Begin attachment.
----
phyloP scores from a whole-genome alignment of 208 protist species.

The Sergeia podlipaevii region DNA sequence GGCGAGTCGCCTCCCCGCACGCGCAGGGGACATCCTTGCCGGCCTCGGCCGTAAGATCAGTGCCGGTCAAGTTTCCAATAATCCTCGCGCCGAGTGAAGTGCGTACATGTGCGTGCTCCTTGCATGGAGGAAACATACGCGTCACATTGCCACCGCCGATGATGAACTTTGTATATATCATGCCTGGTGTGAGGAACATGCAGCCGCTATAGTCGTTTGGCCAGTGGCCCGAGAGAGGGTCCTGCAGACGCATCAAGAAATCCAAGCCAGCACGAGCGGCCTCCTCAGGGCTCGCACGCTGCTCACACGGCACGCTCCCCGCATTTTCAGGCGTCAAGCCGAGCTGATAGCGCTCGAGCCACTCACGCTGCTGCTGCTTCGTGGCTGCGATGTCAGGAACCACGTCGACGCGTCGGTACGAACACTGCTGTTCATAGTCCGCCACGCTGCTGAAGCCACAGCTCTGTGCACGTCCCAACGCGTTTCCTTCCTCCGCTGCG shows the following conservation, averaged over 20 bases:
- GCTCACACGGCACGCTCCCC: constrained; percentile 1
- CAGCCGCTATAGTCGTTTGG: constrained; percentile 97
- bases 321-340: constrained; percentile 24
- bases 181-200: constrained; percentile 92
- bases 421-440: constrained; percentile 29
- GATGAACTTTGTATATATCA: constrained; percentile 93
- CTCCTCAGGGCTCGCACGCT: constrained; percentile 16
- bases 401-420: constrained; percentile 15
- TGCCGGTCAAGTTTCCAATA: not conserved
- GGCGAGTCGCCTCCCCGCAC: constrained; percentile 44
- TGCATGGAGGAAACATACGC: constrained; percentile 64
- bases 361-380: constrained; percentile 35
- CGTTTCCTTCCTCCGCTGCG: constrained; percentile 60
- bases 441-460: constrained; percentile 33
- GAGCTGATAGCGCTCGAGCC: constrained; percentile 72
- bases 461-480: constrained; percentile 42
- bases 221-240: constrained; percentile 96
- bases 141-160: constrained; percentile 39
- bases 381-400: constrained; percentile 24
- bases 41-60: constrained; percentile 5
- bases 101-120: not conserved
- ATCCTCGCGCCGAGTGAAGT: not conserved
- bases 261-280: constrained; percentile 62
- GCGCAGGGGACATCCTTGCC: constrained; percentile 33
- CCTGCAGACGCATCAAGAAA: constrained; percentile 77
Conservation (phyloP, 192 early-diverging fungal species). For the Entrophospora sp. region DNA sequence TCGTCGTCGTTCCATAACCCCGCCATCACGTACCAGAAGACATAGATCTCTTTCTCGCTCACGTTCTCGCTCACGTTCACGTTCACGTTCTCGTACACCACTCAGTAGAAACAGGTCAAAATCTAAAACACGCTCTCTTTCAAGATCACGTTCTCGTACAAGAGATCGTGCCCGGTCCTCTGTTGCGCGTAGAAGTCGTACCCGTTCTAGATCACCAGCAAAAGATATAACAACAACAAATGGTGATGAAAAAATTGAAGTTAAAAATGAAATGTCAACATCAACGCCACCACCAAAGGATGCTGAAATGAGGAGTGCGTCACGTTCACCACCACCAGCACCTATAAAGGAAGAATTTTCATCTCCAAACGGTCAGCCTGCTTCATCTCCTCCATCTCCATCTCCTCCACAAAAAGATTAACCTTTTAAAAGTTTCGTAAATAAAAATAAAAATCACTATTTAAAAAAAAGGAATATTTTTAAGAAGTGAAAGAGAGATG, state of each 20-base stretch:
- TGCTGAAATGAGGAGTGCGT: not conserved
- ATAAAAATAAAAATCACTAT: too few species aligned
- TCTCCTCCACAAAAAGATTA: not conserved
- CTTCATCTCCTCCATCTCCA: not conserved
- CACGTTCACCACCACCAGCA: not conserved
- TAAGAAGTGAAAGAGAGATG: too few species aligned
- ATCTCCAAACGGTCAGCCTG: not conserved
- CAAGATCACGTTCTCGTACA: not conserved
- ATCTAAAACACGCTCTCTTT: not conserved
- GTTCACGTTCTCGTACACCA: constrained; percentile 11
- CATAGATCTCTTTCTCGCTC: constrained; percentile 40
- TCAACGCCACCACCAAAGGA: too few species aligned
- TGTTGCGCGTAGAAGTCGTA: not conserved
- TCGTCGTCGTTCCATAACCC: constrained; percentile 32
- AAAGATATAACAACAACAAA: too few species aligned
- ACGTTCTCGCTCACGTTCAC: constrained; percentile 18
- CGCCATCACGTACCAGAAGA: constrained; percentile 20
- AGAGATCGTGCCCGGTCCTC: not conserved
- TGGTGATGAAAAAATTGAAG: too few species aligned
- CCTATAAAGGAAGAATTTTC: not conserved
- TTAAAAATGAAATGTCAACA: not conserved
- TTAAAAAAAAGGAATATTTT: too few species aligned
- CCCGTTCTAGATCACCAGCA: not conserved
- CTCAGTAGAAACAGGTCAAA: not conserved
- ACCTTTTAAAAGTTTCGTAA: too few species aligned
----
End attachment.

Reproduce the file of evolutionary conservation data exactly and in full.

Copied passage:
phyloP scores from a whole-genome alignment of 208 protist species.

The Sergeia podlipaevii region DNA sequence GGCGAGTCGCCTCCCCGCACGCGCAGGGGACATCCTTGCCGGCCTCGGCCGTAAGATCAGTGCCGGTCAAGTTTCCAATAATCCTCGCGCCGAGTGAAGTGCGTACATGTGCGTGCTCCTTGCATGGAGGAAACATACGCGTCACATTGCCACCGCCGATGATGAACTTTGTATATATCATGCCTGGTGTGAGGAACATGCAGCCGCTATAGTCGTTTGGCCAGTGGCCCGAGAGAGGGTCCTGCAGACGCATCAAGAAATCCAAGCCAGCACGAGCGGCCTCCTCAGGGCTCGCACGCTGCTCACACGGCACGCTCCCCGCATTTTCAGGCGTCAAGCCGAGCTGATAGCGCTCGAGCCACTCACGCTGCTGCTGCTTCGTGGCTGCGATGTCAGGAACCACGTCGACGCGTCGGTACGAACACTGCTGTTCATAGTCCGCCACGCTGCTGAAGCCACAGCTCTGTGCACGTCCCAACGCGTTTCCTTCCTCCGCTGCG shows the following conservation, averaged over 20 bases:
- GCTCACACGGCACGCTCCCC: constrained; percentile 1
- CAGCCGCTATAGTCGTTTGG: constrained; percentile 97
- bases 321-340: constrained; percentile 24
- bases 181-200: constrained; percentile 92
- bases 421-440: constrained; percentile 29
- GATGAACTTTGTATATATCA: constrained; percentile 93
- CTCCTCAGGGCTCGCACGCT: constrained; percentile 16
- bases 401-420: constrained; percentile 15
- TGCCGGTCAAGTTTCCAATA: not conserved
- GGCGAGTCGCCTCCCCGCAC: constrained; percentile 44
- TGCATGGAGGAAACATACGC: constrained; percentile 64
- bases 361-380: constrained; percentile 35
- CGTTTCCTTCCTCCGCTGCG: constrained; percentile 60
- bases 441-460: constrained; percentile 33
- GAGCTGATAGCGCTCGAGCC: constrained; percentile 72
- bases 461-480: constrained; percentile 42
- bases 221-240: constrained; percentile 96
- bases 141-160: constrained; percentile 39
- bases 381-400: constrained; percentile 24
- bases 41-60: constrained; percentile 5
- bases 101-120: not conserved
- ATCCTCGCGCCGAGTGAAGT: not conserved
- bases 261-280: constrained; percentile 62
- GCGCAGGGGACATCCTTGCC: constrained; percentile 33
- CCTGCAGACGCATCAAGAAA: constrained; percentile 77
Conservation (phyloP, 192 early-diverging fungal species). For the Entrophospora sp. region DNA sequence TCGTCGTCGTTCCATAACCCCGCCATCACGTACCAGAAGACATAGATCTCTTTCTCGCTCACGTTCTCGCTCACGTTCACGTTCACGTTCTCGTACACCACTCAGTAGAAACAGGTCAAAATCTAAAACACGCTCTCTTTCAAGATCACGTTCTCGTACAAGAGATCGTGCCCGGTCCTCTGTTGCGCGTAGAAGTCGTACCCGTTCTAGATCACCAGCAAAAGATATAACAACAACAAATGGTGATGAAAAAATTGAAGTTAAAAATGAAATGTCAACATCAACGCCACCACCAAAGGATGCTGAAATGAGGAGTGCGTCACGTTCACCACCACCAGCACCTATAAAGGAAGAATTTTCATCTCCAAACGGTCAGCCTGCTTCATCTCCTCCATCTCCATCTCCTCCACAAAAAGATTAACCTTTTAAAAGTTTCGTAAATAAAAATAAAAATCACTATTTAAAAAAAAGGAATATTTTTAAGAAGTGAAAGAGAGATG, state of each 20-base stretch:
- TGCTGAAATGAGGAGTGCGT: not conserved
- ATAAAAATAAAAATCACTAT: too few species aligned
- TCTCCTCCACAAAAAGATTA: not conserved
- CTTCATCTCCTCCATCTCCA: not conserved
- CACGTTCACCACCACCAGCA: not conserved
- TAAGAAGTGAAAGAGAGATG: too few species aligned
- ATCTCCAAACGGTCAGCCTG: not conserved
- CAAGATCACGTTCTCGTACA: not conserved
- ATCTAAAACACGCTCTCTTT: not conserved
- GTTCACGTTCTCGTACACCA: constrained; percentile 11
- CATAGATCTCTTTCTCGCTC: constrained; percentile 40
- TCAACGCCACCACCAAAGGA: too few species aligned
- TGTTGCGCGTAGAAGTCGTA: not conserved
- TCGTCGTCGTTCCATAACCC: constrained; percentile 32
- AAAGATATAACAACAACAAA: too few species aligned
- ACGTTCTCGCTCACGTTCAC: constrained; percentile 18
- CGCCATCACGTACCAGAAGA: constrained; percentile 20
- AGAGATCGTGCCCGGTCCTC: not conserved
- TGGTGATGAAAAAATTGAAG: too few species aligned
- CCTATAAAGGAAGAATTTTC: not conserved
- TTAAAAATGAAATGTCAACA: not conserved
- TTAAAAAAAAGGAATATTTT: too few species aligned
- CCCGTTCTAGATCACCAGCA: not conserved
- CTCAGTAGAAACAGGTCAAA: not conserved
- ACCTTTTAAAAGTTTCGTAA: too few species aligned